So I needed to setup a formal kick-off workshop, get everyone in a room together to flesh out as much as possible (review where each independent project stream is, what's to do, architecture, design, integration backlogs, etc.) thus culminating in a unified program plan. I had one problem though: I sensed a lot of tension and nervousness between the teams, there was quite a bit of history around expectations not being met, poor communications, etc. I just did not get the feeling that everyone trusted each other, there was a lot of suspicion going on. And now with this management intervention of having a lead integration program manager, people had their reservations. For me as this integration program manager, I needed to start the stream off on a good note, establishing a level of trust (that was apparently nonexistent), and get the core team leads gelling together to form the core delivery team. I anticipated a lot of tension that could surface in the main kickoff workshop, so I decided to run a retrospective prior to the official workshop, as a way to pre-empt the emotional discussions that, if left unchecked, would eventually derail the formal planning workshop.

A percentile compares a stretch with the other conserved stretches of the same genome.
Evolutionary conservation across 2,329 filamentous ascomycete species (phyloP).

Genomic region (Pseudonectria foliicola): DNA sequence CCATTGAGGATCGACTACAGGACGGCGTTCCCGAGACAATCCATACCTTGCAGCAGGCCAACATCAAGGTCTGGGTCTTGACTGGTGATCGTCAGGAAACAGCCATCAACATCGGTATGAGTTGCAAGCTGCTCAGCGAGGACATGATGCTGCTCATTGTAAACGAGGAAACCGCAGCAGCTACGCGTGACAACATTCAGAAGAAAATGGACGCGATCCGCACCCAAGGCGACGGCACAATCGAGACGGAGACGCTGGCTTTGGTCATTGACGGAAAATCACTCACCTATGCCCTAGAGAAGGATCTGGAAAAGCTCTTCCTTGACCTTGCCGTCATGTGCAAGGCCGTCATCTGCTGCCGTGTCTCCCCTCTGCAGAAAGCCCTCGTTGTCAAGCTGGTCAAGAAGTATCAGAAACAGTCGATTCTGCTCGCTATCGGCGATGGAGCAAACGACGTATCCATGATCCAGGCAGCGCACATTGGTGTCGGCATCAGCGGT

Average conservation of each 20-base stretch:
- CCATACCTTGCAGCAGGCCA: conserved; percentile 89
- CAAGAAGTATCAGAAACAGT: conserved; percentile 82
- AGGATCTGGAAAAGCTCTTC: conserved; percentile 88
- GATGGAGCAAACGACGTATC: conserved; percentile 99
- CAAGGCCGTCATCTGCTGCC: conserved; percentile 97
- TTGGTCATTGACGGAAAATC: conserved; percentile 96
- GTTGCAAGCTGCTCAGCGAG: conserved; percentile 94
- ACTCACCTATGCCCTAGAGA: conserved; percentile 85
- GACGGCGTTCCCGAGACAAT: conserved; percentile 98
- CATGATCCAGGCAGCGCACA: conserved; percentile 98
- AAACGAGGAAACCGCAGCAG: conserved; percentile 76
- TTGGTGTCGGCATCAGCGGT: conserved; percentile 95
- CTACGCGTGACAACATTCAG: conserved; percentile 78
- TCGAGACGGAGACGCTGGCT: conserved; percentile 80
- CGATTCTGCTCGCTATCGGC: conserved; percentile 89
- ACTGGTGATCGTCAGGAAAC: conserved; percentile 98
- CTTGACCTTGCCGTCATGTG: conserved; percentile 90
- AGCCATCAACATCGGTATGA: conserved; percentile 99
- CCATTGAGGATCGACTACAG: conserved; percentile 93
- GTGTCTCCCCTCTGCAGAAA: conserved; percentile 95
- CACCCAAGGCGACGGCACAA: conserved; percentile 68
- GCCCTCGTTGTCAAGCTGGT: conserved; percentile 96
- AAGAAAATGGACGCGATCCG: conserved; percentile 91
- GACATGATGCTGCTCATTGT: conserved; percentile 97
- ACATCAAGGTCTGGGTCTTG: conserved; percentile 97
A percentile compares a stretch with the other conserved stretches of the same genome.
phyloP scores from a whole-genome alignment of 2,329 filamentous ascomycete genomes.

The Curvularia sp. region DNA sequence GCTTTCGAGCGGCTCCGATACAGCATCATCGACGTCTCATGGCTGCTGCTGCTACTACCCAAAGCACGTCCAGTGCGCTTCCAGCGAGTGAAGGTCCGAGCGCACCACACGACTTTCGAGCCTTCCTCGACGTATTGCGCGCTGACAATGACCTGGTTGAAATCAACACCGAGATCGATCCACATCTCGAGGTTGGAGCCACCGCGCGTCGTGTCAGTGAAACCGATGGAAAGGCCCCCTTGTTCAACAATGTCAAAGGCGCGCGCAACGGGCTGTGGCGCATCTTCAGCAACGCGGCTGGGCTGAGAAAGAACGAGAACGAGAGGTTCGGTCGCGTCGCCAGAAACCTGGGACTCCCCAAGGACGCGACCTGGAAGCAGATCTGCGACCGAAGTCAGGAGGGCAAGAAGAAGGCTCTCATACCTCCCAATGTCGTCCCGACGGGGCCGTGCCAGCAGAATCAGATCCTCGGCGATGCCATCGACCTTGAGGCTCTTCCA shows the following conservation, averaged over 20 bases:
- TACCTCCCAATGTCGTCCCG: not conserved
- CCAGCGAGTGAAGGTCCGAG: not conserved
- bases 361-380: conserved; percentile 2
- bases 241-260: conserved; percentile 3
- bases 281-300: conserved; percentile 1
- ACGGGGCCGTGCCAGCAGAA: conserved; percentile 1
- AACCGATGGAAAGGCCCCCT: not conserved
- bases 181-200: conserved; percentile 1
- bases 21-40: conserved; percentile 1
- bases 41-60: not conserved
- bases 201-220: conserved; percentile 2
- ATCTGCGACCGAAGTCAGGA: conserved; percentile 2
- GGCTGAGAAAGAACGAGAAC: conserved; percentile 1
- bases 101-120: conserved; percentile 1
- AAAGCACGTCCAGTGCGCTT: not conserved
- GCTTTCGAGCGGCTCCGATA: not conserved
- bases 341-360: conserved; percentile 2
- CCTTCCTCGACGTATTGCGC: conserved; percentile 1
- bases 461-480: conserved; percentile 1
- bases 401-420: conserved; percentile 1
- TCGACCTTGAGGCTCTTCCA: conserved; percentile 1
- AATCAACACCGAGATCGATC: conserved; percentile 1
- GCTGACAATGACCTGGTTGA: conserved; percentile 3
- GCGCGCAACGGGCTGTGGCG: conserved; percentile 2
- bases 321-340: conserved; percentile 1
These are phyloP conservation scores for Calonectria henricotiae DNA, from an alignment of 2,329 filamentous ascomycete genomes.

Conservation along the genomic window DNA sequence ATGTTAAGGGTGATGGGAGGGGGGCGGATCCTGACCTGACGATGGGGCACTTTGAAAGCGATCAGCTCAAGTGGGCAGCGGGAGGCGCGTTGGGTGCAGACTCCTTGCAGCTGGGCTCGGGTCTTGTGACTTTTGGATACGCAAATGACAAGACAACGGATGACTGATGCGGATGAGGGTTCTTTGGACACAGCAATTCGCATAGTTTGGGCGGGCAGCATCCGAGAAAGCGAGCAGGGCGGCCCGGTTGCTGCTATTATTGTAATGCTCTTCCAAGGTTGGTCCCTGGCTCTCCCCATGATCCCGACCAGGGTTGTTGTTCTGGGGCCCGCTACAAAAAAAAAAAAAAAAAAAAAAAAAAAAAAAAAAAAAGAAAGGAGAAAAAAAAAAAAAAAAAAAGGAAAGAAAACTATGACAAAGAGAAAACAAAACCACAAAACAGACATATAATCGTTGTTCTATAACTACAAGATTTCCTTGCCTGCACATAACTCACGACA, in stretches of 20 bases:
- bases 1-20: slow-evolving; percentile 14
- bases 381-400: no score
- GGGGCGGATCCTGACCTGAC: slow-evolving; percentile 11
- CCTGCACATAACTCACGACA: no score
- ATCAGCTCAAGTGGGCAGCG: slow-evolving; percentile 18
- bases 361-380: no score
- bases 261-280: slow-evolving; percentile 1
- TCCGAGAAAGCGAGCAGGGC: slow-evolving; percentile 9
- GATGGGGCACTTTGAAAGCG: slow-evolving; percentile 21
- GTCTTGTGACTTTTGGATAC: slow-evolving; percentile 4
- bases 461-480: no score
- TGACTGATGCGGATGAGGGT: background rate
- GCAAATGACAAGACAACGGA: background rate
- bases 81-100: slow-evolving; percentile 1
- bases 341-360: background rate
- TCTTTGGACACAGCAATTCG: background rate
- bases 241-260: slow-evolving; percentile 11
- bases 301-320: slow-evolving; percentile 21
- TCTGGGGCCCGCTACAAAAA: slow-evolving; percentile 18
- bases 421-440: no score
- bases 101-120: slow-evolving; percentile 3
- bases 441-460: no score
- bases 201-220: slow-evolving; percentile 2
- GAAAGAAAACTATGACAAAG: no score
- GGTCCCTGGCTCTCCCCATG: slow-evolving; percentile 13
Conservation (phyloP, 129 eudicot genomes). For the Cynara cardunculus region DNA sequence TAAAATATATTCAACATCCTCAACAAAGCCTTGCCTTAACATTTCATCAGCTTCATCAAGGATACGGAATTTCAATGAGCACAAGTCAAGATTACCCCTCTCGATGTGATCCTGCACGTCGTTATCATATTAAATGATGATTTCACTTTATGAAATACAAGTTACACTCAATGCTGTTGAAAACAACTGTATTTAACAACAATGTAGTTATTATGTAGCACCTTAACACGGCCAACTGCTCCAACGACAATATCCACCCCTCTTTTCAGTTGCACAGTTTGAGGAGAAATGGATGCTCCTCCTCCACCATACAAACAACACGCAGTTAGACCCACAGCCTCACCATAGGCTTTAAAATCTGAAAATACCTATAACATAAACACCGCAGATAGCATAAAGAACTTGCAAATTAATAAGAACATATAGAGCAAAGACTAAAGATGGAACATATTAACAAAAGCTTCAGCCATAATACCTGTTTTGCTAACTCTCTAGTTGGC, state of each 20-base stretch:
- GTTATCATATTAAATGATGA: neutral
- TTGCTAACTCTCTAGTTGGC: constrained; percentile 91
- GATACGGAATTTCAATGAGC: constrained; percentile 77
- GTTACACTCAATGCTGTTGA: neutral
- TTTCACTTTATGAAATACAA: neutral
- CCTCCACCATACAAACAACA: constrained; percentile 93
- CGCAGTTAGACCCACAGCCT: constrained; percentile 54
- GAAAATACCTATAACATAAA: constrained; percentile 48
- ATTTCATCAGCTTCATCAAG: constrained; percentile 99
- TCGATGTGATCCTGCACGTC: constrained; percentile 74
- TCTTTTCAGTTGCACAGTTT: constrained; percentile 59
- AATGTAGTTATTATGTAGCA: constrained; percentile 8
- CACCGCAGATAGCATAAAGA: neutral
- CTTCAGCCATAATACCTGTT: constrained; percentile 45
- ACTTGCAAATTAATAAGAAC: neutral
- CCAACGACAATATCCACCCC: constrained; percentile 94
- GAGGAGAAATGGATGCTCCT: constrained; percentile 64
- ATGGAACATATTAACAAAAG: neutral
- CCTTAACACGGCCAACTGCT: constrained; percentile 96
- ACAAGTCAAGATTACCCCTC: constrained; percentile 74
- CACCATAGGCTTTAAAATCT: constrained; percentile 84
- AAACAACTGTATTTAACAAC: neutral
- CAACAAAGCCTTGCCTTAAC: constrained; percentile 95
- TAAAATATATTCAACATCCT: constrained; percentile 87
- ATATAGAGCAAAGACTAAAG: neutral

In doing so, I started to look at retrospective tools that could help me approach the subject looking up (Getting Value Out of Agile Retrospectives - A Toolbox of Retrospective Exercises by Linders/Goncalves and Agile Retrospectives by Derby/Larsen). I also sought advice & counsel from a good friend, colleague and agile-coach-cum-mentor of mine: Farid@Crossbolt - explained my challenges, and in ten minutes, he provided excellent suggestions around team building activities as the first prize, second prize is address the elephant-in-the-room directly through a retro, where we could talk around a simple curve, call it the "Trust Curve". I settled on the latter suggestion (my original approach) of doing the retro since we just couldn't afford any time/money for the team building activity.
I have since then shown the Trust Curve to a few people, and have received some really good feedback, and hence this blog post. I want to share this simple, yet powerful picture that can be used as a starting point in setting the stage in building new relations, in an open & mature manner: